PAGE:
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For café, snorkel hire, school programmes go to  the Octopus Hideaway
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Diving and snorkelling Goat Island
Make your visit to Goat Island unforgettable and snorkel or dive with the
friendly fishes in the Goat Island marine reserve. Visit Seafriends for the
best, safest, cleanest and cheapest gear and for advice from the experts.
If you can't swim at all, you will learn in ten minutes with our safe and floating
5mm unisuits. Let this be the most awesome day in your life. Bring your friends.
Follow the links on this page to prepare your visit.

where - snorkel/dive - hire prices - safety suits - sea conditions - Goat Island - café - aquariums - schools

You don't need to be a confident swimmer to meet the friendly fishes in the water, because a full floating wetsuit protects you and gives you all the safety you need.
Leigh is the closest place to Auckland to do fascinating and memorable dives. (on this page)
It's always beneficial to take in some advice. (on this page)
If you are confident in the water and familiar with mask, snorkel and fins, you have the making of a good snorkeldiver. In just 4 hours of fun and learning you will discover and use abilities within you that you would never have thought existed. Anyone can be a good snorkeller! (on this page)
Let Floor Anthoni teach you the secrets of snorkeldiving without fear, and never forget. (10 pages)
Make sure your school won't miss out on the most talked about school trip: guided snorkelling, rocky shore studies, lecture with aquarium visit and video. An unforgettable experience.
Hiring dive and snorkelgear at Seafriends is convenient and affordable. We have special wetsuits to fit all sizes. Also optically corrected dive masks for short-sighted and long-sighted eyes. (1 page)
We designed our own safety suits to match the sea conditions at Goat Island. Be safe rather than sorry in our full cover 5mm thick safety suits that protect you from cold, drowning, sunburn and stings. And they are affordable too! (2 pages)
There's always a place where you can pitch your tent.  (3 pages)
Visit our very extensive section about Goat Island, its history, the history of the marine reserve, its ecology, biogeography and many tips and special dive sites (80 pages)

Seafriends home -- back to about us -- Rev 20070806,20091018,

Snorkel with the fishes
Much of the area around Goat Island is not deep, so that the marine environment can be observed from the surface loooking down. With protective snorkel gear you will be completely safe to spend a long time in the water and to swim considerable distances while exploring the seascape, caves and more.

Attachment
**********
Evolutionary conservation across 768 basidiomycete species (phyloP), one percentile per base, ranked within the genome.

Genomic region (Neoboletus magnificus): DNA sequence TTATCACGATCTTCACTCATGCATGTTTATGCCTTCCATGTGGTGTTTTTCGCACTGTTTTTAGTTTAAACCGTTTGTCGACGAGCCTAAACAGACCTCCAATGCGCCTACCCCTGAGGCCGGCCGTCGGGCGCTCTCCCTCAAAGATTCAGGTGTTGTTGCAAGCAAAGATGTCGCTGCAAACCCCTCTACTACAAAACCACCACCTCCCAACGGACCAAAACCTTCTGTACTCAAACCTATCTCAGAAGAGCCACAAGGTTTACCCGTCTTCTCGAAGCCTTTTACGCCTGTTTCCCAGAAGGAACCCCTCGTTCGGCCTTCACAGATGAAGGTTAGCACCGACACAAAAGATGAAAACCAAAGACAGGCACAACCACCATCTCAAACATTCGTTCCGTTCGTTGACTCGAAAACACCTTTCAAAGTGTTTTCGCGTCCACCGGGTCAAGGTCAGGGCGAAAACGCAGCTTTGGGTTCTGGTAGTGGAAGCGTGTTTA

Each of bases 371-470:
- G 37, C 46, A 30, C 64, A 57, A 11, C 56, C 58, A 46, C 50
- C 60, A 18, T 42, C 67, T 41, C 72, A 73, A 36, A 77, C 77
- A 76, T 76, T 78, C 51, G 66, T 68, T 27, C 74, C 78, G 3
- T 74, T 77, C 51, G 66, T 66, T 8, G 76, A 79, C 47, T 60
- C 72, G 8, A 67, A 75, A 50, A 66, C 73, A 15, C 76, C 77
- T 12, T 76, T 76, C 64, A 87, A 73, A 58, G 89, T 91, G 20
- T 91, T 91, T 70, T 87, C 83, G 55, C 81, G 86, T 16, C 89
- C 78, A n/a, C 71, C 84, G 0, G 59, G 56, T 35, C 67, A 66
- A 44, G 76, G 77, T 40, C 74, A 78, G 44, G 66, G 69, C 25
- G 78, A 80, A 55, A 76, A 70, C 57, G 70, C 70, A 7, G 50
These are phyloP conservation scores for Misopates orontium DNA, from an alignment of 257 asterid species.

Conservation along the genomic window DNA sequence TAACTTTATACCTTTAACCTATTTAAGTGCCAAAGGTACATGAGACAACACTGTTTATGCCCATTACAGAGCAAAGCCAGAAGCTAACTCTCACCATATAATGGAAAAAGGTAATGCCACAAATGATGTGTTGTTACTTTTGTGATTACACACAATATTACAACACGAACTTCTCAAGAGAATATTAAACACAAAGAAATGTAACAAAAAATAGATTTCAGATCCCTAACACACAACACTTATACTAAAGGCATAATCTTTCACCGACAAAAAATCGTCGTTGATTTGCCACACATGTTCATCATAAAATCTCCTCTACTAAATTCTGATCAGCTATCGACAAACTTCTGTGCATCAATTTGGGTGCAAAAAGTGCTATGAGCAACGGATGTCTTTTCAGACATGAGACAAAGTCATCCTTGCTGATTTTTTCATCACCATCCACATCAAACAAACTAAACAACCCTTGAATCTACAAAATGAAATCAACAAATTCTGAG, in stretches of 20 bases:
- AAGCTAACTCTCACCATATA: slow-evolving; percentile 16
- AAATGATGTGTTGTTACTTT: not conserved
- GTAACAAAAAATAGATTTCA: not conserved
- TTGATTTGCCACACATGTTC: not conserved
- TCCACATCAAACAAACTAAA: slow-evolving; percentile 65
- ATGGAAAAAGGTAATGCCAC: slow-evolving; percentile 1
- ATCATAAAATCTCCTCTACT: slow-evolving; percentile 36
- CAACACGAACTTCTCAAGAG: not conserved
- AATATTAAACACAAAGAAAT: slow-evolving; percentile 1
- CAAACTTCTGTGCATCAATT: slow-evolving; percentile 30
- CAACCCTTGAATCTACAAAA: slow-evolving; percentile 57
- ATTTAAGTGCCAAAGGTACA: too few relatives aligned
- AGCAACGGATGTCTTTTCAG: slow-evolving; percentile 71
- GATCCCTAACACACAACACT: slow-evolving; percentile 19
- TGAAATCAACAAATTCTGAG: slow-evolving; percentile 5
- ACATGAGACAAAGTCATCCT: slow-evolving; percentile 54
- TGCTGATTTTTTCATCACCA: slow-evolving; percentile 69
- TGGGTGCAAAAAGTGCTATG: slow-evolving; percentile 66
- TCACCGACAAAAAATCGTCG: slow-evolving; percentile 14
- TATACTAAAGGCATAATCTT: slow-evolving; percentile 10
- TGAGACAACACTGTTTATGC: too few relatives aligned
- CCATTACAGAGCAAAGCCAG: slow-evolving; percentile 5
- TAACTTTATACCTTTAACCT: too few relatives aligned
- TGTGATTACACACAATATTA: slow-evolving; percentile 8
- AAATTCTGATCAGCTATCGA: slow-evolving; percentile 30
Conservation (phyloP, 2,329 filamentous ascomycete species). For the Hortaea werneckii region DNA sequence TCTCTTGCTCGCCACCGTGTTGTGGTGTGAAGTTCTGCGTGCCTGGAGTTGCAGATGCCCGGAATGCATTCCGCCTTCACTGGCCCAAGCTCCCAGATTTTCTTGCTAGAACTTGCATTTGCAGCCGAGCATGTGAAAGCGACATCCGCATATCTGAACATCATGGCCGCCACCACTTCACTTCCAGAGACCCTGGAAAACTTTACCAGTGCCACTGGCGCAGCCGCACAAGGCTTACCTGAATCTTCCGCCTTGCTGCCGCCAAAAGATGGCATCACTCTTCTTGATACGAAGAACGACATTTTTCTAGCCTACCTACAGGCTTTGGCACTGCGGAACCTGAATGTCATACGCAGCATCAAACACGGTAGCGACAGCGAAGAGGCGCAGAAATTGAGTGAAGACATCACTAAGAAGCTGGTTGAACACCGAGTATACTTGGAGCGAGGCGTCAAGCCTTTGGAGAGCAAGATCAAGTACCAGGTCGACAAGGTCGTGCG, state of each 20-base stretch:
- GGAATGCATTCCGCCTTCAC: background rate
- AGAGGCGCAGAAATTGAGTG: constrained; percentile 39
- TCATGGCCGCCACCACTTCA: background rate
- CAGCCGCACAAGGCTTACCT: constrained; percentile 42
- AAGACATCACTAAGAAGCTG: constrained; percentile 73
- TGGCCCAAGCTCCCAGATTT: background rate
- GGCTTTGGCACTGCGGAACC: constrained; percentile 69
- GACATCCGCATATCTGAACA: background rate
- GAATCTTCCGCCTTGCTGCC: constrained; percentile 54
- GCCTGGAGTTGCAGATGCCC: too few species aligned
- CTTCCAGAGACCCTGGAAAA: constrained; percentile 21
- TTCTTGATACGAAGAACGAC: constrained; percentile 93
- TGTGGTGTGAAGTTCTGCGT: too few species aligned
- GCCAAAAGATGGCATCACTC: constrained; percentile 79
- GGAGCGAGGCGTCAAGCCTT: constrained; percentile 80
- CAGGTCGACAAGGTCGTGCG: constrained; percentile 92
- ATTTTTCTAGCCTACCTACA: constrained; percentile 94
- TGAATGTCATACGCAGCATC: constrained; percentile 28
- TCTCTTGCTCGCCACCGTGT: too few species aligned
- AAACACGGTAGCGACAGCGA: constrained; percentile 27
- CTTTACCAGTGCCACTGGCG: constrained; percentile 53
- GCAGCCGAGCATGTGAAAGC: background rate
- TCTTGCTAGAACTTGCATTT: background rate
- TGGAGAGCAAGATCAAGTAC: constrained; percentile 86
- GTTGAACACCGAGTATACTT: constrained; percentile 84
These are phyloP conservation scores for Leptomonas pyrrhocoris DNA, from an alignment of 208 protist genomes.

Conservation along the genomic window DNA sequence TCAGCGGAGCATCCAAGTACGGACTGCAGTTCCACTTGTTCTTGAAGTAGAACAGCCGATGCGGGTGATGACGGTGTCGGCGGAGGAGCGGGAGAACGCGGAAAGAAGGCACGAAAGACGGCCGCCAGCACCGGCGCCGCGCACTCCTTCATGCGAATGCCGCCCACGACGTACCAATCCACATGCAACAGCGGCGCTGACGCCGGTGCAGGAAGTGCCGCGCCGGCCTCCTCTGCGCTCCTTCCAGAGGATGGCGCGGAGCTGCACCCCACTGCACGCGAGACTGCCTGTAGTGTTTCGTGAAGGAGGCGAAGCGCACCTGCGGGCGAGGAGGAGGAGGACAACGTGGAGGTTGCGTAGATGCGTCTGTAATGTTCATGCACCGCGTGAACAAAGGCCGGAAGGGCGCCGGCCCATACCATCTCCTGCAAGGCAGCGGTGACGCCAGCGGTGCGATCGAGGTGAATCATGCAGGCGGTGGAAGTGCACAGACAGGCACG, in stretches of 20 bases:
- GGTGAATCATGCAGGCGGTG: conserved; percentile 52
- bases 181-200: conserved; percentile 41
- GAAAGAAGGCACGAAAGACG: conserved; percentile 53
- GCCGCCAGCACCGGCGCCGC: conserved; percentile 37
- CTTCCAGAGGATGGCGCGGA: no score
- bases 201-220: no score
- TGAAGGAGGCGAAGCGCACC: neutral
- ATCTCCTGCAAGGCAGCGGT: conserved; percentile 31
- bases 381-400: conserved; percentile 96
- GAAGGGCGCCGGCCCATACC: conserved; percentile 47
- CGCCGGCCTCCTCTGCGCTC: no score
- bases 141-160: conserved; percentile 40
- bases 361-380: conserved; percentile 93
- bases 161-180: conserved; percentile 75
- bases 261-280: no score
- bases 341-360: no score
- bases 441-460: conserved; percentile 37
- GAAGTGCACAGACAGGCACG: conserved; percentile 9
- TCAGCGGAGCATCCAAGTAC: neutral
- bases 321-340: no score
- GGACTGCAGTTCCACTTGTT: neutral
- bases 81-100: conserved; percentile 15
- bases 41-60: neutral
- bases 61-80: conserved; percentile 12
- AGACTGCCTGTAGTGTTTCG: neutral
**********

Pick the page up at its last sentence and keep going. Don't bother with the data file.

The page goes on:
Visit Seafriends to hire the perfect gear: Once equipped like this, children can easily outswim their parents, so that family fun can be had by all. So where do you go? Study the large chapter on Goat Island for all the useful information it offers. You will also find annotated maps here.

Most people do not stray far from the beach, reason why many fishes are attracted there. But the water near the beach is usually murky, clearing as you swim further out. The environment also becomes more natural, even if this means fewer fish. Here is some advice:

The currents in the channel are never dangerous but they could be a nuisance during spring tides. Swim close to the rocks for minimum currents. If necessary, use your hands to pull yourself along. Remember that you can get out of the water in many places.
Goat Island forms a barrier to waves and swell and you can usually swim or dive in its shelter. But avoid the white water areas where the water runs swiftly over submerged rocks. Here you could easily be swept into a most uncomfortable situation. Should you need to get out on a rock, take your time and find the most sheltered and accessible spot. Remember that there's always a better spot to be found. Look where the urchins are and where to put your foot. Take one fin off. Let the waves push you up. Put your foot down firmly and stand upright in one motion. Let the waves wash back past you before clambering up the rock. NEVER crawl out of the water on your knees!

Here are some DOs and DON'Ts to help you:

Take time to make sure you have the right amount of lead on your weight belt. Do as follows:

A good snorkel diver does not fight the water or the waves. One goes down effortlessly and balances oneself in the water by blowing excess air out. Here is how you go down with a 'duck-dive':

In order to be able to stay down for a long time: When protected by a warm wetsuit, you will be able to go much further than without. Most people stay in the water for about one hour, but wetsuits and hoods allow you much more time, like 4 hours. When conditions are right, and if you are a good swimmer, you will be able to swim around Goat Island. A fast swim takes 50 minutes and snorkelling about 2 hours. On the far side, one finds deep caves and steep drop-offs. But remember that it is a two hour swim and that the furthest point is only one third of the total distance. Above all, let people know about your plan.
Goat Island beach by low tide